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Nucleotide insertion opposite 8-oxo-7,8-dihydroguanine (8-oxoG) by fetal calf thymus DNA polymerase delta (pol delta) was examined by steady-state and pre-steady-state rapid quench kinetic analyses. In steady-state reactions with the accessory protein proliferating cell nuclear antigen (PCNA), pol delta preferred to incorporate dCTP opposite 8-oxoG with an efficiency of incorporation an order of magnitude lower than incorporation into unmodified DNA (mainly due to an increased K(m)). Pre-steady-state kinetic analysis of incorporation opposite 8-oxoG showed biphasic kinetics for incorporation of either dCTP or dATP, with rates similar to dCTP incorporation opposite G, large phosphorothioate effects (>100), and oligonucleotide dissociation apparently rate-limiting in the steady-state. Although pol delta preferred to incorporate dCTP (14% misincorporation of dATP) the extension past the A:8-oxoG mispair predominated. The presence of PCNA was found to be a more essential factor for nucleotide incorporation opposite 8-oxoG adducts than unmodified DNA, increased pre-steady-state rates of nucleotide incorporation by >2 orders of magnitude, and was essential for nucleotide extension beyond 8-oxoG. pol delta replication fidelity at 8-oxoG depends upon contributions from K(m), K(d)(dNTP), and rates of phosphodiester bond formation, and PCNA is an important accessory protein for incorporation and extension at 8-oxoG adducts.
While the binding of adenyl-5'-yl imidodiphosphate (App(NH)p) to Drosophila melanogaster topoisomerase II induces a double-stranded DNA passage reaction, its nonhydrolyzable beta,gamma-imidodiphosphate bond prevents enzyme turnover (Osheroff, N., Shelton, E. R., and Brutlag, D. L. (1983) J. Biol. Chem. 258, 9536-9543). Therefore, this ATP analog was used to characterize the interactions between Drosophila topoisomerase II and DNA which occur after DNA strand passage but before enzyme turnover. In the presence of App(NH)p, a stable post-strand passage topoisomerase II-nucleic acid complex is formed when circular DNA substrates are employed. Although noncovalent in nature, these complexes are resistant to increases in ionic strength and show less than 5% dissociation under salt concentrations (greater than 500 mM) that disrupt 95% of the enzyme-DNA interactions formed in the absence of App(NH)p or under a variety of other conditions that do not support DNA strand passage. These results strongly suggest that the process of enzyme turnover not only regenerates the active conformation of topoisomerase II but also confers upon the enzyme the ability to disengage from its nucleic acid product. Experiments with linear DNA molecules indicate that after strand passage has taken place, topoisomerase II may be able to travel along its DNA substrate by a linear diffusion process that is independent of enzyme turnover. Further studies demonstrate that the regeneration of the enzyme's catalytic center does not require enzyme turnover, since topoisomerase II can cleave double-stranded DNA substrates after strand passage has taken place. Finally, while the 2'-OH and 3'-OH of ATP are important for its interaction with Drosophila topoisomerase II, neither are required for turnover.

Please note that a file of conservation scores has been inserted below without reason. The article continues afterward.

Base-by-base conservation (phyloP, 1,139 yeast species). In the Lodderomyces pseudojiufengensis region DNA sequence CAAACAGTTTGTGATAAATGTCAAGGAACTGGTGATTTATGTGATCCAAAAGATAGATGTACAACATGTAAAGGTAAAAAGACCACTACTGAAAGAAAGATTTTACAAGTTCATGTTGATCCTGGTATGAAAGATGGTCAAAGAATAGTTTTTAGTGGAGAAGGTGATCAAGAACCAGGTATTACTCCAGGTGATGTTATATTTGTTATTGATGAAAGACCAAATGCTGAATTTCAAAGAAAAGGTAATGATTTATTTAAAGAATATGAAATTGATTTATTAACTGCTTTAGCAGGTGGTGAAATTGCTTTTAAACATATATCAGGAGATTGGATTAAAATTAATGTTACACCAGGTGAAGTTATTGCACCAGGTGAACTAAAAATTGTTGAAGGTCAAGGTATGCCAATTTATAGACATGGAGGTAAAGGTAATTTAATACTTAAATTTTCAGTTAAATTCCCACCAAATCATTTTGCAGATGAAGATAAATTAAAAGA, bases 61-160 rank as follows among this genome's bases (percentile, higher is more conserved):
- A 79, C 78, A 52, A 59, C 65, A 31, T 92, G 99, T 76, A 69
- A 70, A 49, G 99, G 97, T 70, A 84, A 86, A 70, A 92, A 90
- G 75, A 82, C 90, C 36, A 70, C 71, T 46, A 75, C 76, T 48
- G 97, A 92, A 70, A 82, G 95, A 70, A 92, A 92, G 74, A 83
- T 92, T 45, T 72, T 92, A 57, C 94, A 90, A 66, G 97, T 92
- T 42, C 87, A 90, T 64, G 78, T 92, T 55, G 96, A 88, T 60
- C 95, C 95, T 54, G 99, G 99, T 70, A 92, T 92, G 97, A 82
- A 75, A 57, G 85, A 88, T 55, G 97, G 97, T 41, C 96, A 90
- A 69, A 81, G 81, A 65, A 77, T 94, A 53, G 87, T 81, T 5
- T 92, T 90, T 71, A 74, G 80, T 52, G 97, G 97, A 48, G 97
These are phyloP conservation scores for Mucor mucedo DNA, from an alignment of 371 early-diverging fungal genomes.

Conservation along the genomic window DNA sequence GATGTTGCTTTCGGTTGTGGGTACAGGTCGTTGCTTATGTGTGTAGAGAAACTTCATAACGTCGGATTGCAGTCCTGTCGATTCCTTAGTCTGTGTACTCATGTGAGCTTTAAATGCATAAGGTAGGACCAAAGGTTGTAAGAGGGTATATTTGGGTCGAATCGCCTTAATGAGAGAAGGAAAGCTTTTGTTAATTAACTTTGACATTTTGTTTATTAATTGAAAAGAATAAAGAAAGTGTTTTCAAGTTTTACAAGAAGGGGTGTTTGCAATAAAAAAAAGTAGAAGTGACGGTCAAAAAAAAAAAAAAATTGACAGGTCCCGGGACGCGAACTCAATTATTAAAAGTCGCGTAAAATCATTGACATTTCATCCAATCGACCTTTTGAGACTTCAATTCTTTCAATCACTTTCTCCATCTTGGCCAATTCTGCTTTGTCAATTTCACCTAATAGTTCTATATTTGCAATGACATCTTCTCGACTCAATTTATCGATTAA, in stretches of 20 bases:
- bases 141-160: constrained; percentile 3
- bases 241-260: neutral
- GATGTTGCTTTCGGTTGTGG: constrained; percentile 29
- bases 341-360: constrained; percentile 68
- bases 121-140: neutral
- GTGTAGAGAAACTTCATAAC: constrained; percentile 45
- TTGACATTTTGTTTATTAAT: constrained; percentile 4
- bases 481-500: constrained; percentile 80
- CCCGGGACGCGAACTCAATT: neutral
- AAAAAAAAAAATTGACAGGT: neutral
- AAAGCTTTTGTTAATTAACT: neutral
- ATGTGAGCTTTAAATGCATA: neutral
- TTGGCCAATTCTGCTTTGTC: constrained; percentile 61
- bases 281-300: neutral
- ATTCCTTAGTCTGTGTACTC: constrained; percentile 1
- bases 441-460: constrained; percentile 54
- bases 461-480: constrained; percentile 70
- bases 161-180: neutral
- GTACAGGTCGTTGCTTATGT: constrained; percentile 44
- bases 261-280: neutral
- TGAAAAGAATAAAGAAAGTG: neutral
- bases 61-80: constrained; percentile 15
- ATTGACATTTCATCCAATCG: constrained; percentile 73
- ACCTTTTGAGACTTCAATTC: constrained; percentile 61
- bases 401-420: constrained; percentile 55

Site-directed mutagenesis was used to determine how the allosteric properties of aspartate transcarbamoylase (ATCase) are affected by amino acid replacements in the nucleotide binding region of the regulatory polypeptide chains. Amino acid substitutions were made for both Lys-60 and Lys-94 in the regulatory chain since those residues have been implicated by x-ray diffraction studies, chemical modification experiments, and site-directed mutagenesis as playing a role in binding CTP and ATP. Lys-60 was replaced by His, Arg, Gln, and Ala, and Lys-94 was changed to His. These mutant forms of ATCase exhibit bewildering changes in the allosteric properties compared to the wild-type enzyme as well as altered affinities for the nucleotide effectors. The enzyme containing His-60 lacks both homotropic and heterotropic effects and exhibits no detectable binding of nucleotides. In contrast, the holoenzymes containing either Gln-60 or Arg-60 retain both homotropic and heterotropic effects. Replacement of Lys-60 by Ala yields a derivative exhibiting altered heterotropic effects involving insensitivity to CTP and activation by ATP. The mutant enzyme containing His-94 in place of Lys exhibits cooperativity with reduced affinity for nucleotides. The multiple substitutions at Lys-60 in the nucleotide binding region of the regulatory chains of ATCase demonstrate that different amino acids in the same location can alter indirectly the delicate balance of interactions responsible for the allosteric properties of ATCase. The studies show that it is hazardous and frequently unwarranted from single amino acid replacements of a specific residue to attribute to that residue the properties observed for the wild-type enzyme.